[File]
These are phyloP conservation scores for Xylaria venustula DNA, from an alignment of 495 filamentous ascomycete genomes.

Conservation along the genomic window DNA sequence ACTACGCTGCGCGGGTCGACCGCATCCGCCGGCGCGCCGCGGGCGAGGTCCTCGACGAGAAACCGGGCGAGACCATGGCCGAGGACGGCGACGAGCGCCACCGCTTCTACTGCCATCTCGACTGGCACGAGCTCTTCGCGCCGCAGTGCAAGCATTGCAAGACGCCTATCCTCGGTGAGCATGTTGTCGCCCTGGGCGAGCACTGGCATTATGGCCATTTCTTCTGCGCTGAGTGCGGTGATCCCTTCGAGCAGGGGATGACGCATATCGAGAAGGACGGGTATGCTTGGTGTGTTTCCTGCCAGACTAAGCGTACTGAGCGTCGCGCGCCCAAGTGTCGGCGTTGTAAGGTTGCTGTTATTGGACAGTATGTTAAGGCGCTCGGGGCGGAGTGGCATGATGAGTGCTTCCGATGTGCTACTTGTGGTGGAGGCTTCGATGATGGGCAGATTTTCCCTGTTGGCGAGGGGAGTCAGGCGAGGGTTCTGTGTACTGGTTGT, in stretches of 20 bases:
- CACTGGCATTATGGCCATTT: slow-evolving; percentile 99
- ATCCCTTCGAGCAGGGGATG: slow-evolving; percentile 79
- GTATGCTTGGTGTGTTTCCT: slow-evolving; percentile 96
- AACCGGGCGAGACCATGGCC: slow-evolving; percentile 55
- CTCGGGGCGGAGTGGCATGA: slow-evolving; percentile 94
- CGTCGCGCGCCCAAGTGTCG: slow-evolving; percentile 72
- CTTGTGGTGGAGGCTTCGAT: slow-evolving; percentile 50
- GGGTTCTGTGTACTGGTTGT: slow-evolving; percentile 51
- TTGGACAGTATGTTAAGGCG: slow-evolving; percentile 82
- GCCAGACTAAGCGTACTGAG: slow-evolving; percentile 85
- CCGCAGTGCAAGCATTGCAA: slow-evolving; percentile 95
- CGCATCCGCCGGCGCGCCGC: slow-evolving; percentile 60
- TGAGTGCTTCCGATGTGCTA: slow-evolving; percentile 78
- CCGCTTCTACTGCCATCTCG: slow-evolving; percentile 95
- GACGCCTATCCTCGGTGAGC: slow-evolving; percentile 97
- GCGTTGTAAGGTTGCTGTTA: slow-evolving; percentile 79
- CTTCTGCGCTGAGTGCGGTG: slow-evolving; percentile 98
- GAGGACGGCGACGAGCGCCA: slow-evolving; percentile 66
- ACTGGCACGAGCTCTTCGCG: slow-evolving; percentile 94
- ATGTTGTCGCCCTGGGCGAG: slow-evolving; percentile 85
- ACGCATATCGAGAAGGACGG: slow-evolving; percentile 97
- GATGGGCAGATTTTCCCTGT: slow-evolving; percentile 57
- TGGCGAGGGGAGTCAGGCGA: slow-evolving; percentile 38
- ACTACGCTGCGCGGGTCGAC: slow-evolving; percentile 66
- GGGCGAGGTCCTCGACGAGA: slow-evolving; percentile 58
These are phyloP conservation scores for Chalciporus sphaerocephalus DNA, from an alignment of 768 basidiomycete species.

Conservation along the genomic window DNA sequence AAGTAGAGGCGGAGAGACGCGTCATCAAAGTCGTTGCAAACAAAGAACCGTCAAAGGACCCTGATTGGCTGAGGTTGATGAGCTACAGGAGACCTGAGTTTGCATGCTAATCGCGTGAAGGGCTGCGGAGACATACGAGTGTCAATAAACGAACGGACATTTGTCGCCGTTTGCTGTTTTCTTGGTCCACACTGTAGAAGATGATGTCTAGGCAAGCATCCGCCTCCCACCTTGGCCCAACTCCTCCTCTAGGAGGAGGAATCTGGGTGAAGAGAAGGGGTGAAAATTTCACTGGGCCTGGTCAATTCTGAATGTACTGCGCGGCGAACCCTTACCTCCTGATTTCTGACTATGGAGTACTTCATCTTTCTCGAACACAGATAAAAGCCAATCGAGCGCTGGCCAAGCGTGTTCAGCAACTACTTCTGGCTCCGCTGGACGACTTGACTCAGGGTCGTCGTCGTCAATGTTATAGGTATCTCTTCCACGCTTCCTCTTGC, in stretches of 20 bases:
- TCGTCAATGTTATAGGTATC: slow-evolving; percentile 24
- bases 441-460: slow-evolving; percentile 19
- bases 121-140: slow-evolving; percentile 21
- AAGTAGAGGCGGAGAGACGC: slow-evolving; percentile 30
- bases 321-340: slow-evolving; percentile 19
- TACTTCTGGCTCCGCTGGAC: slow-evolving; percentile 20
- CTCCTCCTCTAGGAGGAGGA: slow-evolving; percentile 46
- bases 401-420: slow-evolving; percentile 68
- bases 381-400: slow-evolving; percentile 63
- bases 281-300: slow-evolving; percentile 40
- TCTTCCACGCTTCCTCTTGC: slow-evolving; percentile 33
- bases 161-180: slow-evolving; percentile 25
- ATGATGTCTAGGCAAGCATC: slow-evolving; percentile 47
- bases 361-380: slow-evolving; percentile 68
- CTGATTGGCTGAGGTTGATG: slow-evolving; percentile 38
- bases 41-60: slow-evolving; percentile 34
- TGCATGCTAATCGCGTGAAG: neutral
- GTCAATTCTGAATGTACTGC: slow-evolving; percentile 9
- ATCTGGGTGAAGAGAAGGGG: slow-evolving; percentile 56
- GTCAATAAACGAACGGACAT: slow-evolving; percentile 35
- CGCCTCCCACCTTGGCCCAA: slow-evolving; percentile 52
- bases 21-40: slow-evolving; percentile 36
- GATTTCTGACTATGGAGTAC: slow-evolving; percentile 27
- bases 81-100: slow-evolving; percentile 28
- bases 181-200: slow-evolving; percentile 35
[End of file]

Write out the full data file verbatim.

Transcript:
These are phyloP conservation scores for Xylaria venustula DNA, from an alignment of 495 filamentous ascomycete genomes.

Conservation along the genomic window DNA sequence ACTACGCTGCGCGGGTCGACCGCATCCGCCGGCGCGCCGCGGGCGAGGTCCTCGACGAGAAACCGGGCGAGACCATGGCCGAGGACGGCGACGAGCGCCACCGCTTCTACTGCCATCTCGACTGGCACGAGCTCTTCGCGCCGCAGTGCAAGCATTGCAAGACGCCTATCCTCGGTGAGCATGTTGTCGCCCTGGGCGAGCACTGGCATTATGGCCATTTCTTCTGCGCTGAGTGCGGTGATCCCTTCGAGCAGGGGATGACGCATATCGAGAAGGACGGGTATGCTTGGTGTGTTTCCTGCCAGACTAAGCGTACTGAGCGTCGCGCGCCCAAGTGTCGGCGTTGTAAGGTTGCTGTTATTGGACAGTATGTTAAGGCGCTCGGGGCGGAGTGGCATGATGAGTGCTTCCGATGTGCTACTTGTGGTGGAGGCTTCGATGATGGGCAGATTTTCCCTGTTGGCGAGGGGAGTCAGGCGAGGGTTCTGTGTACTGGTTGT, in stretches of 20 bases:
- CACTGGCATTATGGCCATTT: slow-evolving; percentile 99
- ATCCCTTCGAGCAGGGGATG: slow-evolving; percentile 79
- GTATGCTTGGTGTGTTTCCT: slow-evolving; percentile 96
- AACCGGGCGAGACCATGGCC: slow-evolving; percentile 55
- CTCGGGGCGGAGTGGCATGA: slow-evolving; percentile 94
- CGTCGCGCGCCCAAGTGTCG: slow-evolving; percentile 72
- CTTGTGGTGGAGGCTTCGAT: slow-evolving; percentile 50
- GGGTTCTGTGTACTGGTTGT: slow-evolving; percentile 51
- TTGGACAGTATGTTAAGGCG: slow-evolving; percentile 82
- GCCAGACTAAGCGTACTGAG: slow-evolving; percentile 85
- CCGCAGTGCAAGCATTGCAA: slow-evolving; percentile 95
- CGCATCCGCCGGCGCGCCGC: slow-evolving; percentile 60
- TGAGTGCTTCCGATGTGCTA: slow-evolving; percentile 78
- CCGCTTCTACTGCCATCTCG: slow-evolving; percentile 95
- GACGCCTATCCTCGGTGAGC: slow-evolving; percentile 97
- GCGTTGTAAGGTTGCTGTTA: slow-evolving; percentile 79
- CTTCTGCGCTGAGTGCGGTG: slow-evolving; percentile 98
- GAGGACGGCGACGAGCGCCA: slow-evolving; percentile 66
- ACTGGCACGAGCTCTTCGCG: slow-evolving; percentile 94
- ATGTTGTCGCCCTGGGCGAG: slow-evolving; percentile 85
- ACGCATATCGAGAAGGACGG: slow-evolving; percentile 97
- GATGGGCAGATTTTCCCTGT: slow-evolving; percentile 57
- TGGCGAGGGGAGTCAGGCGA: slow-evolving; percentile 38
- ACTACGCTGCGCGGGTCGAC: slow-evolving; percentile 66
- GGGCGAGGTCCTCGACGAGA: slow-evolving; percentile 58
These are phyloP conservation scores for Chalciporus sphaerocephalus DNA, from an alignment of 768 basidiomycete species.

Conservation along the genomic window DNA sequence AAGTAGAGGCGGAGAGACGCGTCATCAAAGTCGTTGCAAACAAAGAACCGTCAAAGGACCCTGATTGGCTGAGGTTGATGAGCTACAGGAGACCTGAGTTTGCATGCTAATCGCGTGAAGGGCTGCGGAGACATACGAGTGTCAATAAACGAACGGACATTTGTCGCCGTTTGCTGTTTTCTTGGTCCACACTGTAGAAGATGATGTCTAGGCAAGCATCCGCCTCCCACCTTGGCCCAACTCCTCCTCTAGGAGGAGGAATCTGGGTGAAGAGAAGGGGTGAAAATTTCACTGGGCCTGGTCAATTCTGAATGTACTGCGCGGCGAACCCTTACCTCCTGATTTCTGACTATGGAGTACTTCATCTTTCTCGAACACAGATAAAAGCCAATCGAGCGCTGGCCAAGCGTGTTCAGCAACTACTTCTGGCTCCGCTGGACGACTTGACTCAGGGTCGTCGTCGTCAATGTTATAGGTATCTCTTCCACGCTTCCTCTTGC, in stretches of 20 bases:
- TCGTCAATGTTATAGGTATC: slow-evolving; percentile 24
- bases 441-460: slow-evolving; percentile 19
- bases 121-140: slow-evolving; percentile 21
- AAGTAGAGGCGGAGAGACGC: slow-evolving; percentile 30
- bases 321-340: slow-evolving; percentile 19
- TACTTCTGGCTCCGCTGGAC: slow-evolving; percentile 20
- CTCCTCCTCTAGGAGGAGGA: slow-evolving; percentile 46
- bases 401-420: slow-evolving; percentile 68
- bases 381-400: slow-evolving; percentile 63
- bases 281-300: slow-evolving; percentile 40
- TCTTCCACGCTTCCTCTTGC: slow-evolving; percentile 33
- bases 161-180: slow-evolving; percentile 25
- ATGATGTCTAGGCAAGCATC: slow-evolving; percentile 47
- bases 361-380: slow-evolving; percentile 68
- CTGATTGGCTGAGGTTGATG: slow-evolving; percentile 38
- bases 41-60: slow-evolving; percentile 34
- TGCATGCTAATCGCGTGAAG: neutral
- GTCAATTCTGAATGTACTGC: slow-evolving; percentile 9
- ATCTGGGTGAAGAGAAGGGG: slow-evolving; percentile 56
- GTCAATAAACGAACGGACAT: slow-evolving; percentile 35
- CGCCTCCCACCTTGGCCCAA: slow-evolving; percentile 52
- bases 21-40: slow-evolving; percentile 36
- GATTTCTGACTATGGAGTAC: slow-evolving; percentile 27
- bases 81-100: slow-evolving; percentile 28
- bases 181-200: slow-evolving; percentile 35